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Manaslot88 Casino Slots App developers are circumventing Apple’s stringent approval process by instead using the employee-focused Enterprise Certificate program to publicly publish their pornography and gambling apps.
The P8 Poker App was one of several gambling Apples which slipped past the eye of Apple. (Image: YouTube)
A report by TechCrunch shows that at least two dozen apps have been able to abuse the certificate program, allowing developers to get apps to market which would normally be refused.
Apple’s Enterprise Certificate program was intended as an internal workaround for businesses, giving them “everything you need to start distributing proprietary in-house apps to your employees,” according to Apple.
Because the apps published via the Enterprise system are meant for in-house use only, they face far fewer restrictions for publication. But it seems some developers have found a way to piggyback on the lax procedures to get their illicit apps distributed to the general public anyway.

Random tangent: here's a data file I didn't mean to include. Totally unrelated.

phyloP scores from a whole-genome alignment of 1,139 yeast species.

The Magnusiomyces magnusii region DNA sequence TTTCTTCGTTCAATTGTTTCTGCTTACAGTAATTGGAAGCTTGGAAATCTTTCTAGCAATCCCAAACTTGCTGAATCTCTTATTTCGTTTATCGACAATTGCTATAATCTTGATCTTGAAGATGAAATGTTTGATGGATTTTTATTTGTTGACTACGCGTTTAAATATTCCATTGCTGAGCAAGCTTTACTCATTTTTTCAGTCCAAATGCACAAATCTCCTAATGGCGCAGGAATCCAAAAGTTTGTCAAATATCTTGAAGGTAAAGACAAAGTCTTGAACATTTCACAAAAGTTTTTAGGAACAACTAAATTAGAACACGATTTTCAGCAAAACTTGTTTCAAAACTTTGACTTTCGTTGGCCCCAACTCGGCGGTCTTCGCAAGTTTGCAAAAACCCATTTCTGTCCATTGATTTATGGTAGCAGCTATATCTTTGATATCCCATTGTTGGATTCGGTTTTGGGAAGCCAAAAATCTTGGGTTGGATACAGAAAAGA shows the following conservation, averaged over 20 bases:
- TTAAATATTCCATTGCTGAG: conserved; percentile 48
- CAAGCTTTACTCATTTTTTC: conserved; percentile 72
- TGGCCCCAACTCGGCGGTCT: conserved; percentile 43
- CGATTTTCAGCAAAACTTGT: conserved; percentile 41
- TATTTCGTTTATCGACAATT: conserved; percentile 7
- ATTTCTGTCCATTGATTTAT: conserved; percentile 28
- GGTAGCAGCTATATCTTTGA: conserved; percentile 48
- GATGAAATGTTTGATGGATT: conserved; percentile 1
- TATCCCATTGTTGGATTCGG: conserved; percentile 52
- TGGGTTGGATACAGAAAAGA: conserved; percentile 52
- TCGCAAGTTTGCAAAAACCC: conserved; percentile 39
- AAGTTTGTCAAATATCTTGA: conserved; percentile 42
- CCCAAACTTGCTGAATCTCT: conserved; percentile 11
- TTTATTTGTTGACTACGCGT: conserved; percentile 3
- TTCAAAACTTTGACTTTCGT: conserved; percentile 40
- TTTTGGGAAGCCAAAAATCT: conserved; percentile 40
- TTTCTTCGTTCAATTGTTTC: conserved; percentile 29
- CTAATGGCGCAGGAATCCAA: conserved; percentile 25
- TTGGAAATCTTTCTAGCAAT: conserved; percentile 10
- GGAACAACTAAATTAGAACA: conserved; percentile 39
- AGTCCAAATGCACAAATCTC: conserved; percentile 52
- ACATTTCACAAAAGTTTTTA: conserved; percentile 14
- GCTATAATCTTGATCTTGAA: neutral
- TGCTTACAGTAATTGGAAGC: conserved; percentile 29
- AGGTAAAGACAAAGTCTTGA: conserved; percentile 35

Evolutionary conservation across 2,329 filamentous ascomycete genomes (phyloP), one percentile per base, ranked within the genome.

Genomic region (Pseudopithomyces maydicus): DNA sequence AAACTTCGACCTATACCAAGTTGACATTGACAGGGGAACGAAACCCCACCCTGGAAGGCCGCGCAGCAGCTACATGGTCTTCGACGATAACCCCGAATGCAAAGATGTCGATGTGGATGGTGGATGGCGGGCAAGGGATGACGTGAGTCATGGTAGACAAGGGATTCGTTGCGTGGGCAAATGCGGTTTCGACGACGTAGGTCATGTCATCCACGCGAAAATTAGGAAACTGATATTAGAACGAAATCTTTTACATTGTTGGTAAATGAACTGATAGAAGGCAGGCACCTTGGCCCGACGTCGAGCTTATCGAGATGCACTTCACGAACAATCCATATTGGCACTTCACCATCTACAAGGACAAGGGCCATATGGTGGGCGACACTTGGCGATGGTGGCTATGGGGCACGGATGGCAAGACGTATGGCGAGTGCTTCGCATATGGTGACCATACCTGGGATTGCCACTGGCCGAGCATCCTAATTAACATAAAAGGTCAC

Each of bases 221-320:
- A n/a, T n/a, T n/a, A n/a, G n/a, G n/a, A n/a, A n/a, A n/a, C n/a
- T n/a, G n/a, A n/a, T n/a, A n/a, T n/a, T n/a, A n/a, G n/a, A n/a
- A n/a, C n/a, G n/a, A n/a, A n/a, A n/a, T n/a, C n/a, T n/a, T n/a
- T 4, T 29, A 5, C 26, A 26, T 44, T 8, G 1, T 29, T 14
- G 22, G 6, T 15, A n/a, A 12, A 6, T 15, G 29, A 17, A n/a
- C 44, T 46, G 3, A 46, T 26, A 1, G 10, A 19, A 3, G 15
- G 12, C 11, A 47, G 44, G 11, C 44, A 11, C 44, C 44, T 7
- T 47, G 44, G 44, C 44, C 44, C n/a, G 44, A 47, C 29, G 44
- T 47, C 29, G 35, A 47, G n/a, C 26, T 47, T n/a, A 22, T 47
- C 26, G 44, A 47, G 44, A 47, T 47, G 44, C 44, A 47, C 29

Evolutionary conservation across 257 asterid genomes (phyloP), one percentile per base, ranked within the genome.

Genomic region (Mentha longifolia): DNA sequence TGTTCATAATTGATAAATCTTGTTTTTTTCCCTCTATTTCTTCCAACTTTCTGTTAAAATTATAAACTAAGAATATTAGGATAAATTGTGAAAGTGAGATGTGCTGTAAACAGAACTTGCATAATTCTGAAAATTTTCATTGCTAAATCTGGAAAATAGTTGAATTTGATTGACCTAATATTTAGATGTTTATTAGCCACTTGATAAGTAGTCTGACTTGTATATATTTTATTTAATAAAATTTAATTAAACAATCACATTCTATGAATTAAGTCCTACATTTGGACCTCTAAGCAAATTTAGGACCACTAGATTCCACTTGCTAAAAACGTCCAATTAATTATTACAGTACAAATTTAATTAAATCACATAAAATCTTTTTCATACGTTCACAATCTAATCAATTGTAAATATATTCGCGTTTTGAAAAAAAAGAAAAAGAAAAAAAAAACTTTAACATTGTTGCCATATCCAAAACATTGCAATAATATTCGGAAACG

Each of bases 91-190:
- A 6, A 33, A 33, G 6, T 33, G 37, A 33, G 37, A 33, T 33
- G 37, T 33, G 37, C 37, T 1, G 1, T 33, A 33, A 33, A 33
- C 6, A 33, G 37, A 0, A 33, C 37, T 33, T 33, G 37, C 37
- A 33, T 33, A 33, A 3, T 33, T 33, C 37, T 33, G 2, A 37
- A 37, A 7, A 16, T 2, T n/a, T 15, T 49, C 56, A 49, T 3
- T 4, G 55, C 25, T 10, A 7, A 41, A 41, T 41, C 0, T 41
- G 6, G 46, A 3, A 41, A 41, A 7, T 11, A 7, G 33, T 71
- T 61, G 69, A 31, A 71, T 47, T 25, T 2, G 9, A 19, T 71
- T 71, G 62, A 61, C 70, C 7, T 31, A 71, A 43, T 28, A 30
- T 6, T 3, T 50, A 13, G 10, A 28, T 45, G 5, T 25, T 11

The investigation found that 12 porn and 12 gambling apps were published and ready to be installed onto any standard, non-jailbroken iPhone.
Taking Cues from Facebook and Google
The report follows another TechCrunch bombshell last week, in which it revealed that tech giants Facebook and Google also abused the Enterprise program, allowing it to publish apps which would normally be rejected by Apple.
The apps reportedly would allow Facebook and Google to snoop in on all activity on a user’s phone, a practice Apple condemned in a statement.
“Facebook has been using their membership to distribute a data-collecting app to consumers, which is a clear breach of their agreement with Apple.”
The company has since revoked the Facebook and Google apps in question, but TechCrunch reports that many of the gambling applications are still available for public download, including RD Poker and RiverPoker from Mohajer International Communications LLC, Live22 from Lucky 8 Technology Inc., and Dragon Gaming from CSL-Loma, among others.
The news won’t go over well in China, where government officials are already upset with Apple for failing to keep such vice-laden apps away from the public.
Last summer, Chinese State media blasted the company for allowing illegal gambling apps into the app store under the guise of online lottery games.
That led to Apple removing some 25,000 questionable apps from the Chinese app store a few weeks later.
As for the latest controversy, Apple isn’t saying how it happened but is promising to shut things down.
“Developers that abuse our enterprise certificates are in violation of the Apple Developer Enterprise Program Agreement and will have their certificates terminated,” reads a statement.